So you think once carbon fee and dividend policy passes, people will adapt and will consequentially become more and more environmentally conscious?
Yes, and I mean I don’t know if it is environmentally conscious or economically conscious.
They will become economically conscious and so friendlier towards the environment. Makes sense.
Yeah. What I wanted to do was to put this thing in place and I think if we don’t get this then I don’t see another policy that’s as good. Now let me tell you this, let me put this on the table: if somebody shows me, and the organization, a better solution, then we are going to switch, just like we switched from carbon cap and trade to carbon fee and dividend. But so far, we have not seen a solution that is anywhere near as simple and effective as carbon fee and dividend.
How did you come up with the idea for Citizen’s Climate Lobby?
I had lobbied for a dozen years with an organization called RESULTS. We were citizens, volunteers, and we were deeply concerned about hunger across the world. I was deeply concerned about poverty, deeply concerned about the diseases of the poor, AIDS, tuberculosis, malaria, and lack of basic education.
And another big concern was the lack of access to credit. Our economy functions on credit, and so, a gentleman by the name of Sam Daley-Harris, had founded RESULTS, and he talked about a thousand of us, a thousand volunteers, to lobby our members of Congress, and lobby the media: lobby the media to support the members of Congress. And we got some extraordinary legislation to pass that no one would have thought possible at that time. It was funding for AIDS, tuberculosis, and malaria. At a time when the overall foreign aid budget was falling, we got this category, the Child Survival and Diseases Account, but there was more to it than that as well. We got the humanitarian part of the foreign aid budget going up, in the time of the Reagan presidency and the Bush presidency following. RESULTS was working with a lot of people, a lot of other organizations, but I think we were the most important.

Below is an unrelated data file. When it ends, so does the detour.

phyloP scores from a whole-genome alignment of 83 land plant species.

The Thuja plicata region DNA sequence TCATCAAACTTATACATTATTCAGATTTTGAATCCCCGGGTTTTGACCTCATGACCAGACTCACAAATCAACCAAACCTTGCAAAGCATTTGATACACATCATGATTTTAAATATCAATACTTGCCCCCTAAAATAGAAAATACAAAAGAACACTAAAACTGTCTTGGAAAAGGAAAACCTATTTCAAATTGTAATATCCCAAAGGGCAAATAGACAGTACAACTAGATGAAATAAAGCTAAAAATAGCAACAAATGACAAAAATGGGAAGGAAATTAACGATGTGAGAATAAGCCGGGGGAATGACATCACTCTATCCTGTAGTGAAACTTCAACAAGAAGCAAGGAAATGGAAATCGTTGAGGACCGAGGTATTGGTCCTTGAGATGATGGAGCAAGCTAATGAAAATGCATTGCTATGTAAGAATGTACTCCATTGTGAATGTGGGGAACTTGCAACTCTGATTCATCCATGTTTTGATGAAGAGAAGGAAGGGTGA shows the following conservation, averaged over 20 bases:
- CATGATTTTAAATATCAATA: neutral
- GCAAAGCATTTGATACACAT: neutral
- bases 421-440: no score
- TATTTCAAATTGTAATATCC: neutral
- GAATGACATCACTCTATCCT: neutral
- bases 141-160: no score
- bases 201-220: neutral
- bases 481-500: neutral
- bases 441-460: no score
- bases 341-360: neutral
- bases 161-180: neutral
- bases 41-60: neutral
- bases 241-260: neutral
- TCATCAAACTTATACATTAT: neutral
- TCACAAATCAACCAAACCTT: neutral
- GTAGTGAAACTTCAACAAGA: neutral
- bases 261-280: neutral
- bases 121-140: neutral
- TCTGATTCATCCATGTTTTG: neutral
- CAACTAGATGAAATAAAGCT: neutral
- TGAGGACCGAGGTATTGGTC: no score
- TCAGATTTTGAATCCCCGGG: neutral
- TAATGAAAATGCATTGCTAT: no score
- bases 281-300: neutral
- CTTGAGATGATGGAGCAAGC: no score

Preventable child deaths fell from about 43,000 a day when we started, to what it is now, about 17,000 a day, needless child deaths. So, that’s where I learned to lobby the Congress and the media, and understood this idea about organizing people into groups of five to 20 or 25 in different Congressional districts and in different cities.
When you launched Citizen’s Climate Lobby, was it easy to get other people to follow you?
In the very beginning I called about 100 or 120 people, and invited them to come to the public library to hear this plan about forming this citizens’ lobby [on climate]. And out of about 120 people, 29 showed up, and we talked for three hours about the climate and about citizen lobbying, and just about everybody in the room wanted to participate. So, that was a big surprise to me.
Now, we have been doubling in size every year since about 2007 or 2008. We have been doubling in size – so while we would like to have volunteers in the several millions, we have around 17,000 supporters: people who say they want to support us and have gone to the website and so forth.
But I think there are about 3,500 – that is a loose number because we really don’t know – 3,500 active volunteers who are meeting with their members of Congress, meeting with editorial boards, and putting on outreach events, and so forth.
What were some of the difficulties in launching the organization?
The difficulties? Well, it was the difficulty was that we did not have any history (laughs). And people didn’t know whether to believe me or whether I was gonna be a flash in a pan, as they say, and then go away. And so, people were reluctant to in the very beginning of giving their time, and certainly their money.